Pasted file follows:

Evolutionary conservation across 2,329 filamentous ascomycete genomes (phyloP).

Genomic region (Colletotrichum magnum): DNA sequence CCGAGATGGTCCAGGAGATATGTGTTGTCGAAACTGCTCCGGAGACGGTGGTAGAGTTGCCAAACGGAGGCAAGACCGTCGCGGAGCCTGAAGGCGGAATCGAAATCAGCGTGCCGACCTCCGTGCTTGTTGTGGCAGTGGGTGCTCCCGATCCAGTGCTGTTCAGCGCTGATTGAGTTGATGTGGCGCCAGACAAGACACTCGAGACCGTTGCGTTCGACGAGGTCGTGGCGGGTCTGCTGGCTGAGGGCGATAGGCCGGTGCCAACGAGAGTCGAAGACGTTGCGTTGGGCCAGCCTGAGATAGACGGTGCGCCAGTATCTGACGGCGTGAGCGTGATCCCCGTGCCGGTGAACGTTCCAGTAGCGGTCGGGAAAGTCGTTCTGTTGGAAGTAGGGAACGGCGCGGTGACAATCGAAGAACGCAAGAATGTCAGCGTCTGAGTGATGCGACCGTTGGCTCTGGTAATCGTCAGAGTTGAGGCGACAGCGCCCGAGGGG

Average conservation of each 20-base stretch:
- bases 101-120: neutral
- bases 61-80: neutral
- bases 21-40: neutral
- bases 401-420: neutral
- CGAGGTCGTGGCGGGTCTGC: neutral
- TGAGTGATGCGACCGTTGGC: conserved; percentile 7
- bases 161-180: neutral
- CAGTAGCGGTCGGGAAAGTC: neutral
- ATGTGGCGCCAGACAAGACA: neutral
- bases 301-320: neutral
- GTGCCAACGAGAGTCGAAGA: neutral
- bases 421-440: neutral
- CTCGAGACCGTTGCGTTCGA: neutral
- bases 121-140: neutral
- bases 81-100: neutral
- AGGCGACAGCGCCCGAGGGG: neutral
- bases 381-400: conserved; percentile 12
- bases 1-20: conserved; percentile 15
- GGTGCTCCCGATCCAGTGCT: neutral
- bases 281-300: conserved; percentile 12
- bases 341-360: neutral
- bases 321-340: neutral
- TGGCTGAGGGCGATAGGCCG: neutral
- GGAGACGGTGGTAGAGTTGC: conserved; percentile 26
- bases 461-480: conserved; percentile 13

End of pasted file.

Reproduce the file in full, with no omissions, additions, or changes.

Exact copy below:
Evolutionary conservation across 2,329 filamentous ascomycete genomes (phyloP).

Genomic region (Colletotrichum magnum): DNA sequence CCGAGATGGTCCAGGAGATATGTGTTGTCGAAACTGCTCCGGAGACGGTGGTAGAGTTGCCAAACGGAGGCAAGACCGTCGCGGAGCCTGAAGGCGGAATCGAAATCAGCGTGCCGACCTCCGTGCTTGTTGTGGCAGTGGGTGCTCCCGATCCAGTGCTGTTCAGCGCTGATTGAGTTGATGTGGCGCCAGACAAGACACTCGAGACCGTTGCGTTCGACGAGGTCGTGGCGGGTCTGCTGGCTGAGGGCGATAGGCCGGTGCCAACGAGAGTCGAAGACGTTGCGTTGGGCCAGCCTGAGATAGACGGTGCGCCAGTATCTGACGGCGTGAGCGTGATCCCCGTGCCGGTGAACGTTCCAGTAGCGGTCGGGAAAGTCGTTCTGTTGGAAGTAGGGAACGGCGCGGTGACAATCGAAGAACGCAAGAATGTCAGCGTCTGAGTGATGCGACCGTTGGCTCTGGTAATCGTCAGAGTTGAGGCGACAGCGCCCGAGGGG

Average conservation of each 20-base stretch:
- bases 101-120: neutral
- bases 61-80: neutral
- bases 21-40: neutral
- bases 401-420: neutral
- CGAGGTCGTGGCGGGTCTGC: neutral
- TGAGTGATGCGACCGTTGGC: conserved; percentile 7
- bases 161-180: neutral
- CAGTAGCGGTCGGGAAAGTC: neutral
- ATGTGGCGCCAGACAAGACA: neutral
- bases 301-320: neutral
- GTGCCAACGAGAGTCGAAGA: neutral
- bases 421-440: neutral
- CTCGAGACCGTTGCGTTCGA: neutral
- bases 121-140: neutral
- bases 81-100: neutral
- AGGCGACAGCGCCCGAGGGG: neutral
- bases 381-400: conserved; percentile 12
- bases 1-20: conserved; percentile 15
- GGTGCTCCCGATCCAGTGCT: neutral
- bases 281-300: conserved; percentile 12
- bases 341-360: neutral
- bases 321-340: neutral
- TGGCTGAGGGCGATAGGCCG: neutral
- GGAGACGGTGGTAGAGTTGC: conserved; percentile 26
- bases 461-480: conserved; percentile 13